Leitch tried to point that out -- that you don't just hit "send" on a post and become A Known Sports Blogger. I think Bissinger does resent, and fear, on some level, the fact that "anyone can do it," but not just anyone can "do it" *well*, or have any success at it. It does take time to build a readership, and that's not taking into account technological challenges, design issues, finding sponosors, blah blah blah.

I found his almost hostile listing of his accomplishments (making sure to basically deny that he's a sportswriter as well) nearly as off-putting as the original kerfuffle. It's like he thinks they're going to take his Pulitzer back because it can't go on an RSS feed or something. He is the *last* guy who should feel threatened by the internet; everything he writes gets optioned.

I'm also struck by how careful he was to say that he respects the "information-based" sports sites. In other words, if it's straight reporting like he's so proud of doing, he can live with it, but if it's "just" well-crafted opinion, it's worthless, I guess.

In any case, none of the "apologizing" he's done has seemed all that apologetic. Pretty "I'm sorry you feel that way" from where I sit. Good for his wife for telling him he made an ass of himself, though.

Alan Sepinwall said...

Alan, as someone with feet planted in both traditional and new media, I would be curious as to your take on this generational divide. Does some of the devaluation of online journalism come from a sense of not having "paid your dues," from an old guard that certainly had to pay theirs?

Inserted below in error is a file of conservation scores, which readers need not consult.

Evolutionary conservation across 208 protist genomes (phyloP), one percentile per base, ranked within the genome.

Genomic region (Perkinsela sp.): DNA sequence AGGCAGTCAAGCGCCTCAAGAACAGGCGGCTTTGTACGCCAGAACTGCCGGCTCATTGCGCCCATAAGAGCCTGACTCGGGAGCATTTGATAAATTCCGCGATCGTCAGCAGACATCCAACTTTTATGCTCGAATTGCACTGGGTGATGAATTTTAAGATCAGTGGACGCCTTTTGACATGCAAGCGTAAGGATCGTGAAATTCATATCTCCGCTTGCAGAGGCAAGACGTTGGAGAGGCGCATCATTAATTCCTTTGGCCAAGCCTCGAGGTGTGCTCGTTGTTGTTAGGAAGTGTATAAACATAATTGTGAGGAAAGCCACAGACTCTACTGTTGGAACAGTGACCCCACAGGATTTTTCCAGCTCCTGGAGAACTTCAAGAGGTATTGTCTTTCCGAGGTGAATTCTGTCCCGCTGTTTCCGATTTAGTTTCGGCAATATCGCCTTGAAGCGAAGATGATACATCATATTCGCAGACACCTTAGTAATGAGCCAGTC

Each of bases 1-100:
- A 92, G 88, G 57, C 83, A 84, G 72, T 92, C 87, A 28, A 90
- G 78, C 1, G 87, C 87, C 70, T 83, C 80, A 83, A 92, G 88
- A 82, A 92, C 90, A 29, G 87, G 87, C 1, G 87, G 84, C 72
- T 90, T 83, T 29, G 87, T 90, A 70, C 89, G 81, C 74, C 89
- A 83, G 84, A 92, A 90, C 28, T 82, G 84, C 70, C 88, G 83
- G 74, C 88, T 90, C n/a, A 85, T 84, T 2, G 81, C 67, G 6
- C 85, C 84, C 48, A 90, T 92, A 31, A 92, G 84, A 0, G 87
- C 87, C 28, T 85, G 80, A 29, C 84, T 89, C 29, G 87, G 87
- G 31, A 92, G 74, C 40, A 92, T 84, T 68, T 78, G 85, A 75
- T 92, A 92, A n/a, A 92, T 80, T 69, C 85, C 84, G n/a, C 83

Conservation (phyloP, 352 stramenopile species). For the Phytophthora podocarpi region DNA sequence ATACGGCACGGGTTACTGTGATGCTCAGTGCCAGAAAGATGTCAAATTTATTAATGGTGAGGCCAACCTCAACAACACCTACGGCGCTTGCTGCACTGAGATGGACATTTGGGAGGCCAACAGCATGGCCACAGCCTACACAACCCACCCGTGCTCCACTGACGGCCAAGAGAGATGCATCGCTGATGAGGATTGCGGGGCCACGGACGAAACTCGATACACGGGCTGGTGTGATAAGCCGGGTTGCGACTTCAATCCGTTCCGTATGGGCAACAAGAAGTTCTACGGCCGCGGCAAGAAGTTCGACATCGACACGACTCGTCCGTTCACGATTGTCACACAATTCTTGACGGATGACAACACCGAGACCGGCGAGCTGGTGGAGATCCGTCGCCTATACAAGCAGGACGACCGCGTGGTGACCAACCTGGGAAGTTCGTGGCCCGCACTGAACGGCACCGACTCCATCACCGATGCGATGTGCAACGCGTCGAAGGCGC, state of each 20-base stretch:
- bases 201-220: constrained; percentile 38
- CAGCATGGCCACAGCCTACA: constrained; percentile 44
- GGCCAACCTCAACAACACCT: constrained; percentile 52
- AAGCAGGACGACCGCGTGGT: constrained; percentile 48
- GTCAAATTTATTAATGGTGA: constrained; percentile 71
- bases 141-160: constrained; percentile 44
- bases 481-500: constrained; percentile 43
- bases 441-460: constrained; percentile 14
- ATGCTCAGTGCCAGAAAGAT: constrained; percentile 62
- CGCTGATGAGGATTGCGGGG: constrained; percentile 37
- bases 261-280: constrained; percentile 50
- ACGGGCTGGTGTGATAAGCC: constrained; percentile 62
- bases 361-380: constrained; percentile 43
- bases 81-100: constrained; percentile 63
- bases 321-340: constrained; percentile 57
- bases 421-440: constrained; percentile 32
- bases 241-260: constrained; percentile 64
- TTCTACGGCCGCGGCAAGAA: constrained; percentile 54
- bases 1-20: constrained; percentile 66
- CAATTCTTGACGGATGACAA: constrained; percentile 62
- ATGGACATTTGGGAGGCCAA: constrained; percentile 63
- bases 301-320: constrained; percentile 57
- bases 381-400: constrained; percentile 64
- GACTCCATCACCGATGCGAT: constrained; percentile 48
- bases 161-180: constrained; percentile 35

My own professional history is so strange -- basically, I got a job at the Ledger a week after college graduation, and due to a variety of circumstances, was doing TV criticism within a month -- that I'm not sure I can provide the best perspective on this.

I will say that I expected to have to pay my dues and all, but when circumstances allowed me to skip over that portion of the career, I didn't sense much resentment about it, either from other people at the paper or other TV critics. Most of my best friends in the TCA are a decade older than me, if not a few decades.

I think the general resentment from some (but by no means all) MSM members towards bloggers comes from the following:

1)Paranoia that they'll be made obsolete/unemployed by the blogosphere

2)Resentment that bloggers don't have to adhere to the same journalistic standards that they do

3)A combination of paranoia and resentment, in that some bloggers, either by being really good at what they do or by meticulously critiquing the MSM, point out that a lot of MSM people who make a living at what they do aren't any better or more qualified to do it than people doing it for free.

sr said...

Alan, thanks for your perspective. I can understand why anyone working in the newspaper business might feel paranoid. But, to misquote Barack Obama, I think too many of them are "clinging" to their fear of bloggers and the Internet, when the real problems are elsewhere.

I find it ironic that so many newspapers are cutting costs by dropping arts critics. If they're looking to compete online, strong, informed critical voices are one of the few things that have been proven to work.

Sarah, to judge by that interview, I think Bissinger's wife gets a lot of practice telling him he's made an ass of himself .